France's Zemmour calls for defence of Armenia, a ‘Christian’ nation in ‘Islamic ocean’
Eric Zemmour, far-right candidate for the 2022 French presidential election, called on Sunday to better defend Armenia, a "Christian" nation in the middle of "an Islamic ocean".
During a visit to the monastery of Khor Virap, his first overseas trip as a candidate, Zemmour invoked what he described as a historical clash between Christianity and Islam.
“It is the great confrontation between Christianity and Islam which is reborn today,” he said. “We see it here with a Christian nation, which intends to remain so, in the middle of an Islamic ocean.”
Zemmour delivered the remarks following a Christian mass at the historic monastery located near the border with Turkey.
The 63-year-old presidential candidate for the Reconquete party has been described by some as "France's Trump" because of his hostile rhetoric on migration and Islam.
Upon his arrival at Yerevan airport in Armenia on Saturday, a small group of protesters shouted slogans against Zemmour, describing him as a racist, and some held up signs in French that read, “Not welcome, Eric Zemmour”.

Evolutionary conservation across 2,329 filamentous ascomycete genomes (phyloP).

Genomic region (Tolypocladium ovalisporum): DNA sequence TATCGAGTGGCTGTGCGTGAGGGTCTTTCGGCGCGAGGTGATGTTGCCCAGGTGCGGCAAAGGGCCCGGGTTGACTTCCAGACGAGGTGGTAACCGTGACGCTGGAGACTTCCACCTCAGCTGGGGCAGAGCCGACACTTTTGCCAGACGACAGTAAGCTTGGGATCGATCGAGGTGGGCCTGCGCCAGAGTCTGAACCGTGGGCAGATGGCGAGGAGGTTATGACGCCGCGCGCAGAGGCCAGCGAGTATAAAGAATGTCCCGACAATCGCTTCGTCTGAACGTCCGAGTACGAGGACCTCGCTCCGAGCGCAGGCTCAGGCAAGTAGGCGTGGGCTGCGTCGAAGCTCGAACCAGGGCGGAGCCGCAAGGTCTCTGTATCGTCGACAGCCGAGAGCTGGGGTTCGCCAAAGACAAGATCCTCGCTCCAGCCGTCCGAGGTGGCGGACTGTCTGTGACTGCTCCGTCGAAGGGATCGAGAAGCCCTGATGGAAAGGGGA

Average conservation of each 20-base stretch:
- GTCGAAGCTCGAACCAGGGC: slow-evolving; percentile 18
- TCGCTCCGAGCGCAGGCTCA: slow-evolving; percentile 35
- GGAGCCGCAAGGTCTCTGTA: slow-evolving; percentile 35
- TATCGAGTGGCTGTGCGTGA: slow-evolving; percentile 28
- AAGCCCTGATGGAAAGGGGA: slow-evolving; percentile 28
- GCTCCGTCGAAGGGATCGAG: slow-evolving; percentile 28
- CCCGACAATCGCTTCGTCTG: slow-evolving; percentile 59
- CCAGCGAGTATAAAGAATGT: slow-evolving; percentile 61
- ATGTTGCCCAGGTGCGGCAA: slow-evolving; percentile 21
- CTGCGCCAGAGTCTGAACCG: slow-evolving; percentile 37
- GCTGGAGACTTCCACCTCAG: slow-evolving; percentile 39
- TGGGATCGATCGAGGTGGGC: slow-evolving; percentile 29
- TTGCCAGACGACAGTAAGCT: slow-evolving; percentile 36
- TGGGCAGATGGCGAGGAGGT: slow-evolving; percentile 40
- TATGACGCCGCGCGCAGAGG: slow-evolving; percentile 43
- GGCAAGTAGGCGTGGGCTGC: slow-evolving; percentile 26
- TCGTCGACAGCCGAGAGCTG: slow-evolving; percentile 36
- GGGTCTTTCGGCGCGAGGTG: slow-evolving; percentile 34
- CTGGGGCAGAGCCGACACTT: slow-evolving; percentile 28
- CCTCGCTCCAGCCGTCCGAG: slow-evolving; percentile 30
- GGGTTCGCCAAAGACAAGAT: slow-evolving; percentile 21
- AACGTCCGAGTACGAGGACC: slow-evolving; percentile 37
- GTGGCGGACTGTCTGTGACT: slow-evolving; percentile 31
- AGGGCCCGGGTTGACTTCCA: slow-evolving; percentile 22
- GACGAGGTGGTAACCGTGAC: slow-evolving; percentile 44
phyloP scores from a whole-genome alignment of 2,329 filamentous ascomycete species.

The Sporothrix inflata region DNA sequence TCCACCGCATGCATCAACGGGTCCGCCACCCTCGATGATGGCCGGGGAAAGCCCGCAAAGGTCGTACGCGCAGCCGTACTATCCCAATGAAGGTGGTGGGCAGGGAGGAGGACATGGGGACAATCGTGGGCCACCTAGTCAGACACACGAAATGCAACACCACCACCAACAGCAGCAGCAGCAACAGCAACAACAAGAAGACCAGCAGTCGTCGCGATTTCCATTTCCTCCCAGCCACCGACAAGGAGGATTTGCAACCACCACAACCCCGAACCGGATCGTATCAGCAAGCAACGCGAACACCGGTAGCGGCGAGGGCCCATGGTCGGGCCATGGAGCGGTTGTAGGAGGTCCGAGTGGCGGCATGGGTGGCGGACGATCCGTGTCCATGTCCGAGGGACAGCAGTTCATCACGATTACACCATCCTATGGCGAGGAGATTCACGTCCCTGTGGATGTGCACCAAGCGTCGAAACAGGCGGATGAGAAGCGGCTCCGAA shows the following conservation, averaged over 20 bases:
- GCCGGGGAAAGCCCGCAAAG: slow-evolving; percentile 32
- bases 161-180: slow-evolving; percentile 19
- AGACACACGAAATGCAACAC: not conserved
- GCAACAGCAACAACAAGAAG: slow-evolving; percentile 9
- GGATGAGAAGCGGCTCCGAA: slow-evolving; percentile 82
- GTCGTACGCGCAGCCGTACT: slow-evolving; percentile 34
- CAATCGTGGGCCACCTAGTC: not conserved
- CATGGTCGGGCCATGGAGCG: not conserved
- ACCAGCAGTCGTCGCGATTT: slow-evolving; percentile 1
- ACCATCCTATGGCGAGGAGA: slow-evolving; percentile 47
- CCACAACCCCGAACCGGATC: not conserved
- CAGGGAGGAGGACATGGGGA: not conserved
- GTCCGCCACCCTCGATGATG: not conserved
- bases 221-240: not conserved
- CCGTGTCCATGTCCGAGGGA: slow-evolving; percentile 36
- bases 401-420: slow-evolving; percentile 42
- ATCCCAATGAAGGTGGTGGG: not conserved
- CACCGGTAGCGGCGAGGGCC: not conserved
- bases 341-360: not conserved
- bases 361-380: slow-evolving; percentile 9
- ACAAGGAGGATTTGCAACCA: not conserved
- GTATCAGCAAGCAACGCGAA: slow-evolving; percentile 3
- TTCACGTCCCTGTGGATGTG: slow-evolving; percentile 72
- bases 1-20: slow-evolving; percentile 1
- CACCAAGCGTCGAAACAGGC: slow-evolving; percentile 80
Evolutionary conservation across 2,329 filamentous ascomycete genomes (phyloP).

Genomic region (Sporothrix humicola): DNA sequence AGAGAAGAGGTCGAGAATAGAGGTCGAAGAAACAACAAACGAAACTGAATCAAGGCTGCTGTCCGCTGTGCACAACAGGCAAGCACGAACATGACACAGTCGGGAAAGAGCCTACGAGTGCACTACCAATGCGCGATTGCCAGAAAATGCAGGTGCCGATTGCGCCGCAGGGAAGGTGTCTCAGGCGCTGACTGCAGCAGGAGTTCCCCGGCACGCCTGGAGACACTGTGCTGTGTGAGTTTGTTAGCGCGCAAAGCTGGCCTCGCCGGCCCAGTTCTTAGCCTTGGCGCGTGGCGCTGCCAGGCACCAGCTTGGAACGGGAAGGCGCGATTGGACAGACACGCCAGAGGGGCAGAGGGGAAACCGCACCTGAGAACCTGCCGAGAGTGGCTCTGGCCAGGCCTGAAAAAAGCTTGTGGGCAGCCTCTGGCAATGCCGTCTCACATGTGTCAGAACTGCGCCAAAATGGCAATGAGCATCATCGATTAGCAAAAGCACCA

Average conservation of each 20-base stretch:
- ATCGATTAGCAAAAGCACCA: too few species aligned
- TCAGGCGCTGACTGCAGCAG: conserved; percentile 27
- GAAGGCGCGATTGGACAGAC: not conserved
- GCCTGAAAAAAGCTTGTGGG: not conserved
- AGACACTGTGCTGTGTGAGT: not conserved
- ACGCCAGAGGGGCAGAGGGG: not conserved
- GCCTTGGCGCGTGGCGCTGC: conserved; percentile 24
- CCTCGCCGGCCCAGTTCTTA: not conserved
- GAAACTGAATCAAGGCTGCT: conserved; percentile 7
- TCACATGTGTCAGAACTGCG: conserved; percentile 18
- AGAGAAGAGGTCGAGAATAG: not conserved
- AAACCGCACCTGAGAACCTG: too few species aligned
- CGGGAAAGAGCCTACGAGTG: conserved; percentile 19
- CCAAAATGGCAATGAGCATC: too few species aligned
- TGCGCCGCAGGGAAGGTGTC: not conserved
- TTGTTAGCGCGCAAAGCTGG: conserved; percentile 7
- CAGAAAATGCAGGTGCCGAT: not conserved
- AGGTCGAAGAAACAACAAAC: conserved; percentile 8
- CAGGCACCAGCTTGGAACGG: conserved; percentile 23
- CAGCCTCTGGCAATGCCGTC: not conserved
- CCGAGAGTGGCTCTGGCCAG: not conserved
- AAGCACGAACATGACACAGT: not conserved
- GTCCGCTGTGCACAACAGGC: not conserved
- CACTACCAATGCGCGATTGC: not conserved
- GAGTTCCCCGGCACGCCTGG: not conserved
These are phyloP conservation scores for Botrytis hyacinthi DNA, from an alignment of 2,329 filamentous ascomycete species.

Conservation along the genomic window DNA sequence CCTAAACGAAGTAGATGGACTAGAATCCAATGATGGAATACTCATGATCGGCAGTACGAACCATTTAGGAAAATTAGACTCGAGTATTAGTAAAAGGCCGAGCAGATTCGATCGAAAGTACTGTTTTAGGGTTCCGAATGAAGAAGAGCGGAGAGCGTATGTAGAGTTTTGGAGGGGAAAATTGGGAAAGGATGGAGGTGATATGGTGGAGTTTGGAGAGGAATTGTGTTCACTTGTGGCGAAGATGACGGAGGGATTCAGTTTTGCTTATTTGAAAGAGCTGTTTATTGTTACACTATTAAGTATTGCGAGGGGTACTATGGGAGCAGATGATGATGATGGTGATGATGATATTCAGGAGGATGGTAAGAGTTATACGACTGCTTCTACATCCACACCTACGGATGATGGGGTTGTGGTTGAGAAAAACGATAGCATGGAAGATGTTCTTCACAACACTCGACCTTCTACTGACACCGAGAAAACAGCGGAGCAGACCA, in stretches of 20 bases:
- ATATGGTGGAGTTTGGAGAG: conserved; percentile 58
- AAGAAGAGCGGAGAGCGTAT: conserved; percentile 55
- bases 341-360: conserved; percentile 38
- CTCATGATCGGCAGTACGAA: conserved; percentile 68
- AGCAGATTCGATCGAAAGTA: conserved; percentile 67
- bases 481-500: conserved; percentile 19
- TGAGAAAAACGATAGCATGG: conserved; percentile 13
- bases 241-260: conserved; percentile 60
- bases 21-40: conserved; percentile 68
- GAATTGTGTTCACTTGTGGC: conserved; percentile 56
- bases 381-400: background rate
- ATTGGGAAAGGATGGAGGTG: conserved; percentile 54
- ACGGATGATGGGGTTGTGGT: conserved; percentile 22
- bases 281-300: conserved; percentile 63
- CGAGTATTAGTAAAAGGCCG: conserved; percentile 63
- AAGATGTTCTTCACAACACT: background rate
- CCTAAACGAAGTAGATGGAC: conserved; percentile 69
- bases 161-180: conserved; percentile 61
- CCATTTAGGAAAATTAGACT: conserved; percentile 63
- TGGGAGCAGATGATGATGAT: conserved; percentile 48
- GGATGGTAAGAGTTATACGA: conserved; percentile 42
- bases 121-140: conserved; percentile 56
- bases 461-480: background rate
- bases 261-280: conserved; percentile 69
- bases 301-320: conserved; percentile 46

The majority Christian Armenia and its predominantly Muslim neighbour Azerbaijan fought a short but bloody war last year for control over the breakaway region of Nagorno-Karabakh, leaving 6,500 people dead.
The defeated Armenia was forced to agree a ceasefire and cede several Azerbaijani regions it controlled around this separatist region.
Since then, tensions have remained high and several incidents have raised fears of a resumption of fighting. France has repeatedly called for respect for the ceasefire.
However, this conflict between Baku, supported by Turkey, and Yerevan, which is part of an alliance led by Russia, has never taken on a religious tinge, with Azerbaijan being one of the most secular countries in the world.
"We have seen French people who fail in their duty because they talk but they do not really defend Armenia," said Zemmour.
Armenian genocide memorial
Zemmour is also scheduled to visit the Armenian genocide memorial near Yerevan.
France, home to a sizeable Armenian diaspora, is among some 30 countries that recognise the mass killings of Armenians during the First World War as "genocide".
An estimated 1.5 million Armenians were killed in Ottoman-controlled territory between 1915 and 1923, the majority before 1919, through systematic deportations, starvation and murder.
Most of the killings took place during the First World War. Turkish forces subsequently fought against allied forces, including France, the United Kingdom and Russia, which intended to occupy and partition Anatolia during what Turkey calls the Turkish War of Independence.
Turkey acknowledges that atrocities took place against Armenians during the war, but says the killings were not a part of a systematic campaign and do not amount to genocide. Azerbaijan likewise disputes the term.
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